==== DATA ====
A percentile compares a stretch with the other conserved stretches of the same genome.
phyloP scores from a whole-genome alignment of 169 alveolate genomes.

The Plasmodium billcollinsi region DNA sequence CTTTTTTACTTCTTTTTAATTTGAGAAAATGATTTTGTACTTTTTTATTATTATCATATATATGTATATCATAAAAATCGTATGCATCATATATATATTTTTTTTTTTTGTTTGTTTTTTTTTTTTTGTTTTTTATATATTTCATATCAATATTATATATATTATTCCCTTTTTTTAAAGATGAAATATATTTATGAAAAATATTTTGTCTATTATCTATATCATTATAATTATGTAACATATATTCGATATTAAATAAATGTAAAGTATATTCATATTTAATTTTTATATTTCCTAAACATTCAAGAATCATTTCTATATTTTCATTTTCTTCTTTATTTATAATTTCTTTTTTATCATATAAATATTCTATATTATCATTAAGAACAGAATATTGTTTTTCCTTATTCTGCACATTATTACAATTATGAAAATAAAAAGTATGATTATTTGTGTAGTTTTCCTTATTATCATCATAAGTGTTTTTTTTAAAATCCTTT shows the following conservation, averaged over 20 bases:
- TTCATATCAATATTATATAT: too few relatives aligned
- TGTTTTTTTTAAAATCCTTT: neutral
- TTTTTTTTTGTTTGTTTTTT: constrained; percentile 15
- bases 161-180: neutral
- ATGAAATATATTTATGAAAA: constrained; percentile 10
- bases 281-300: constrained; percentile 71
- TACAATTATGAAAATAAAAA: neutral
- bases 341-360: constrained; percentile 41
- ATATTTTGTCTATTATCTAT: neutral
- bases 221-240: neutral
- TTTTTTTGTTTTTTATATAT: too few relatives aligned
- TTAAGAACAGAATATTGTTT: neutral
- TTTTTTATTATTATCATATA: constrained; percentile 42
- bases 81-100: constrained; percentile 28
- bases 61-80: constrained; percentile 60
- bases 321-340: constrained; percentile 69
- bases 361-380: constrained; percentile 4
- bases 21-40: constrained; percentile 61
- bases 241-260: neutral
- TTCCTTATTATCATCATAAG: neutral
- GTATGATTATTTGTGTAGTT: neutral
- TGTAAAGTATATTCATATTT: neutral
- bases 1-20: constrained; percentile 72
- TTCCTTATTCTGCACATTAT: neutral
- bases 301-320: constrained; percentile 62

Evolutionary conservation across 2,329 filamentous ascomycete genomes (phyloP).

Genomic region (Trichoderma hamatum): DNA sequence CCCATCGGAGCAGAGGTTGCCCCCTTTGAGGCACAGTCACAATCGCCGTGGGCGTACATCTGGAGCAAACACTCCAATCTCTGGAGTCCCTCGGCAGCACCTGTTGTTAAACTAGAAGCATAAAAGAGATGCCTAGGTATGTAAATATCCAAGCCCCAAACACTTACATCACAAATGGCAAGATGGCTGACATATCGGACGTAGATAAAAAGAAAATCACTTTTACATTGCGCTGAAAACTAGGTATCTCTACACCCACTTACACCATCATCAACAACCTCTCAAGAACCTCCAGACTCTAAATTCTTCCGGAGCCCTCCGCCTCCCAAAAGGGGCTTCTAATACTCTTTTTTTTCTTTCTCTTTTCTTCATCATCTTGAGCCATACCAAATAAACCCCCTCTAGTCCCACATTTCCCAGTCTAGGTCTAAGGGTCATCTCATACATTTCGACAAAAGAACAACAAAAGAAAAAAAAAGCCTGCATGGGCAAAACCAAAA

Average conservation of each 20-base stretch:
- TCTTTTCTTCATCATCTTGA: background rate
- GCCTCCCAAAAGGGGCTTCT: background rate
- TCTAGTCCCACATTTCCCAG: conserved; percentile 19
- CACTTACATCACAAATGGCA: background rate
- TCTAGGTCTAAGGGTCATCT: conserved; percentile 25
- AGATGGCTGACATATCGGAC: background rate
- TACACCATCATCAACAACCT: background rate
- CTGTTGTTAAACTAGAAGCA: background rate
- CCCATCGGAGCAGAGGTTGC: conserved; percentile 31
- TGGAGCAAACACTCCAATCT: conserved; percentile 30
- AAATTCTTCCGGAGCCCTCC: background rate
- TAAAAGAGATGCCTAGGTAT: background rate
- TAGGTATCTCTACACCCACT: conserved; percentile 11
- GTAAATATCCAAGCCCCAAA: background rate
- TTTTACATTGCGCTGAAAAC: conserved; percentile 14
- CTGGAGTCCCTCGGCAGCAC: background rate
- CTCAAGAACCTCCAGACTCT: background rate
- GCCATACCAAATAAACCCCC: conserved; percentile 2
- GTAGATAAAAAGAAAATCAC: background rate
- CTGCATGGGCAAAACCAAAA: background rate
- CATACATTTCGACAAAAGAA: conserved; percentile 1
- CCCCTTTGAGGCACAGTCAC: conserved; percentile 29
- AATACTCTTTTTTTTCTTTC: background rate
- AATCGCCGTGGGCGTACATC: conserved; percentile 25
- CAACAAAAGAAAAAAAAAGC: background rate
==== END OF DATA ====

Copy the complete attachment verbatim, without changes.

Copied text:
A percentile compares a stretch with the other conserved stretches of the same genome.
phyloP scores from a whole-genome alignment of 169 alveolate genomes.

The Plasmodium billcollinsi region DNA sequence CTTTTTTACTTCTTTTTAATTTGAGAAAATGATTTTGTACTTTTTTATTATTATCATATATATGTATATCATAAAAATCGTATGCATCATATATATATTTTTTTTTTTTGTTTGTTTTTTTTTTTTTGTTTTTTATATATTTCATATCAATATTATATATATTATTCCCTTTTTTTAAAGATGAAATATATTTATGAAAAATATTTTGTCTATTATCTATATCATTATAATTATGTAACATATATTCGATATTAAATAAATGTAAAGTATATTCATATTTAATTTTTATATTTCCTAAACATTCAAGAATCATTTCTATATTTTCATTTTCTTCTTTATTTATAATTTCTTTTTTATCATATAAATATTCTATATTATCATTAAGAACAGAATATTGTTTTTCCTTATTCTGCACATTATTACAATTATGAAAATAAAAAGTATGATTATTTGTGTAGTTTTCCTTATTATCATCATAAGTGTTTTTTTTAAAATCCTTT shows the following conservation, averaged over 20 bases:
- TTCATATCAATATTATATAT: too few relatives aligned
- TGTTTTTTTTAAAATCCTTT: neutral
- TTTTTTTTTGTTTGTTTTTT: constrained; percentile 15
- bases 161-180: neutral
- ATGAAATATATTTATGAAAA: constrained; percentile 10
- bases 281-300: constrained; percentile 71
- TACAATTATGAAAATAAAAA: neutral
- bases 341-360: constrained; percentile 41
- ATATTTTGTCTATTATCTAT: neutral
- bases 221-240: neutral
- TTTTTTTGTTTTTTATATAT: too few relatives aligned
- TTAAGAACAGAATATTGTTT: neutral
- TTTTTTATTATTATCATATA: constrained; percentile 42
- bases 81-100: constrained; percentile 28
- bases 61-80: constrained; percentile 60
- bases 321-340: constrained; percentile 69
- bases 361-380: constrained; percentile 4
- bases 21-40: constrained; percentile 61
- bases 241-260: neutral
- TTCCTTATTATCATCATAAG: neutral
- GTATGATTATTTGTGTAGTT: neutral
- TGTAAAGTATATTCATATTT: neutral
- bases 1-20: constrained; percentile 72
- TTCCTTATTCTGCACATTAT: neutral
- bases 301-320: constrained; percentile 62

Evolutionary conservation across 2,329 filamentous ascomycete genomes (phyloP).

Genomic region (Trichoderma hamatum): DNA sequence CCCATCGGAGCAGAGGTTGCCCCCTTTGAGGCACAGTCACAATCGCCGTGGGCGTACATCTGGAGCAAACACTCCAATCTCTGGAGTCCCTCGGCAGCACCTGTTGTTAAACTAGAAGCATAAAAGAGATGCCTAGGTATGTAAATATCCAAGCCCCAAACACTTACATCACAAATGGCAAGATGGCTGACATATCGGACGTAGATAAAAAGAAAATCACTTTTACATTGCGCTGAAAACTAGGTATCTCTACACCCACTTACACCATCATCAACAACCTCTCAAGAACCTCCAGACTCTAAATTCTTCCGGAGCCCTCCGCCTCCCAAAAGGGGCTTCTAATACTCTTTTTTTTCTTTCTCTTTTCTTCATCATCTTGAGCCATACCAAATAAACCCCCTCTAGTCCCACATTTCCCAGTCTAGGTCTAAGGGTCATCTCATACATTTCGACAAAAGAACAACAAAAGAAAAAAAAAGCCTGCATGGGCAAAACCAAAA

Average conservation of each 20-base stretch:
- TCTTTTCTTCATCATCTTGA: background rate
- GCCTCCCAAAAGGGGCTTCT: background rate
- TCTAGTCCCACATTTCCCAG: conserved; percentile 19
- CACTTACATCACAAATGGCA: background rate
- TCTAGGTCTAAGGGTCATCT: conserved; percentile 25
- AGATGGCTGACATATCGGAC: background rate
- TACACCATCATCAACAACCT: background rate
- CTGTTGTTAAACTAGAAGCA: background rate
- CCCATCGGAGCAGAGGTTGC: conserved; percentile 31
- TGGAGCAAACACTCCAATCT: conserved; percentile 30
- AAATTCTTCCGGAGCCCTCC: background rate
- TAAAAGAGATGCCTAGGTAT: background rate
- TAGGTATCTCTACACCCACT: conserved; percentile 11
- GTAAATATCCAAGCCCCAAA: background rate
- TTTTACATTGCGCTGAAAAC: conserved; percentile 14
- CTGGAGTCCCTCGGCAGCAC: background rate
- CTCAAGAACCTCCAGACTCT: background rate
- GCCATACCAAATAAACCCCC: conserved; percentile 2
- GTAGATAAAAAGAAAATCAC: background rate
- CTGCATGGGCAAAACCAAAA: background rate
- CATACATTTCGACAAAAGAA: conserved; percentile 1
- CCCCTTTGAGGCACAGTCAC: conserved; percentile 29
- AATACTCTTTTTTTTCTTTC: background rate
- AATCGCCGTGGGCGTACATC: conserved; percentile 25
- CAACAAAAGAAAAAAAAAGC: background rate